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Table of Content


Algae are chlorophyll-bearing, simple, thalloid, autotrophic and largely aquatic (both. fresh water and marine) organisms.

They occur in a variety of other habitats: moist stones, soils and wood. Some of them also occur in association with fungi (lichen) and animals (e.g., on sloth bear).



  • The form and size of algae is highly variable.

  • The size ranges from the microscopic unicellular forms like Chlamydomonas, to colonial forms like Volvox and to the filamentous forms like Ulothrixand Spirogtyra.

  • A few of the marine forms such as kelps, form massive plant bodies.

Kingdom Algae

The algae reproduce by vegetative, asexual and sexual methods.

(i) Vegetative reproduction:

It  is by fragmentation-Each fragment develops into a thallus. Asexual reproduction is by the production of different types of spores, the most common being the zoospores. They are flagellated (motile) and on germination gives rise to new plants.

(i) Sexual reproduction:

Sexual reproduction takes place through fusion of two gametes. These gametes can be flagellated and similar in size (as in Chlamydomonas) or non ­flagellated (non-motile) but similar in size (as in Spirogyra). Such reproduction is called isogamous. Fusion of two gametes dissimilar in size, as in some species of Chlamydomonas is termed as anisogamous. Fusion between one large, non-motile (static) female gamete and a smaller, motile male gamete is termed oogamous, e.g., Volvox, Fucus.

  • Thallophytes : The term was coined by Endlicher (1836) for placing algae, fungi and bacteria in it. Plant body of thallophytes is called thallus. It does not show differentiation of stem, leaves and roots. An embryo stage is absent. Sex organs are nonjacketed and basically unicellular. They are most primitive members of plant kingdom.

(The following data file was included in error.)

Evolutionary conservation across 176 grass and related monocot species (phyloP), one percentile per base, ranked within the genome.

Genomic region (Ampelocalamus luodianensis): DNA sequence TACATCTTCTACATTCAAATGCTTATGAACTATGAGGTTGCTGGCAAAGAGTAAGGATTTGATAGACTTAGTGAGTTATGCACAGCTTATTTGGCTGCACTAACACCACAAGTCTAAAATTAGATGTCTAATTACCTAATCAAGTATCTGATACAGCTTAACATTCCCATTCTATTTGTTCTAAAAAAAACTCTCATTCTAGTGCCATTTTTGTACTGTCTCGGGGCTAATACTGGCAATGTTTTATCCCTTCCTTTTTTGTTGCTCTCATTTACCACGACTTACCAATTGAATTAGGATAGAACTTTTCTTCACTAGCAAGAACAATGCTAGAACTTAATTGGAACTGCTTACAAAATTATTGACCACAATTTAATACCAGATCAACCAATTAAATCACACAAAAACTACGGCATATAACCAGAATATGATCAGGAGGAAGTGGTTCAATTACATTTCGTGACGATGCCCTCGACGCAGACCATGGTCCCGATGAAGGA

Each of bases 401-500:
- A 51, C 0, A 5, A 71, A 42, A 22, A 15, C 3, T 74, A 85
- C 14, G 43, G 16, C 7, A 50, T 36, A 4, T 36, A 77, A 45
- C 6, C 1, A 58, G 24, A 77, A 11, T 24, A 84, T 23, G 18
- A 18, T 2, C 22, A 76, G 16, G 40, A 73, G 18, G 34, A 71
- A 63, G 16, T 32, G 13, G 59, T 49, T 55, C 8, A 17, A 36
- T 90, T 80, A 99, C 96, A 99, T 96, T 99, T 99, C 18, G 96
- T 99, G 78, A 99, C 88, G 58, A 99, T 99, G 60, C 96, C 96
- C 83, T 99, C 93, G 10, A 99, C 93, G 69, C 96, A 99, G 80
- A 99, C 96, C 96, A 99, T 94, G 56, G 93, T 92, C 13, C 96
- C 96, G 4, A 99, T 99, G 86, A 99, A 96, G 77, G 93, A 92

• Algae : The term was coined by Linnaeus (1754) for hepaticae and others but was used for its present meaning by A.L. de Jussieu (1789).

  • The element present in thyroxin is obtained from Laminaria.

  • In blue green algae photosynthesis process is take place in chromatophore.

  • Father of Indian Phycology : M.O.P. Iyengar.


  • Plants growing on snow or ice are called as cryophytes. Different algal forms produce a specific colour effect while growing as cryophyte e.g., yellow-green by Chlamydomonas yellowstonensis, red by C. nivalis, black by Scoiiella nivalis.

  • Plants growing in hot water are called as thermophytes. Some blue-green algae grow in hot water springs at about 70°C e.g., Oscillatoria brevis.Several algal forms grow on other plants (algae, angiosperms) as epiphytes. e.g., Oedogonium, Cladophora, Vaucheria 'etc.

  • Some blue-green algae grows as endophytes inside other plants e.g., Anabaena growing inside the leaf of Azolla (fern), Nostoc inside the thallus of Anthoceros (hornwort) and Anabaena, Nostoc, Oscillatoria inside the coralloid roots of cycas.

  • Algae growing on the bodies of animals are described as epizoic. e.g., Cladophora crispata grows on snail shell, Characium grows on the antennae of mosquito larvae, Cyanoderma (red alga) and Trichophilus (green alga) are grow on scales of sloth.

  • Algae growing inside the body of animals. e.g., Chlorella grow within the tissue of Hydra. Some blue-green algae also grow in the respiratory tracts of animals. The blue-green algae which grow endozoically inside the protozoans are called as cyanellae.

  • Some algae like Chlorella, Nostoc etc. growing in symbiotic relationship with members of Ascomycetes and Basidiomycetes (Fungi) constitute' the lichen.

  • The alga Cephaleuros virescens grows a parasite on the tea leaves. In addition, Rhodochytrium, Phyllosiphon are other parasitic algal forms.

Thallus Organisation

The algae show a considerable variation in the organization of the thallus:

  • Several members of algae are unicelled. They may be motile (Chiamydomonas) or non-motile (diatoms). Some forms have a thick wall and become sedentary for certain duration in their life history. They are called as coccoid e.g., Chlorella, Chlrococcus.

  • A colony consists of independent organisms. While the colony of Volvox is motile, that of Hydrodictyon is fixed. A colony having fixed number of cells and division of labour is called as coenobium e.g., Volvox.

  • Most of the algal groups (except blue-green and dinoflagellates) show eukaryotic cell structure. The cell wall is made up of cellulose. Some red algae (Corallina) have inpregnationor CaCO3.


Differences amongst red, brown and green algae


Red algae

Brown algae

Green algae


Mostly marine

Mostly marine.

Mostly fresh wter and subaerial.


Unicellular species fewer. 

Unicellular species absent.

Mostly fresh water and subaerial.


Thylakoids are unstacked.

Thylakoids occur in groups of threes.

Thylakoids are staked in groups of 2-20.


Chlorophyll- a and d type.

Chlorophyll –a and c types.

Chlorophyll- a and b type.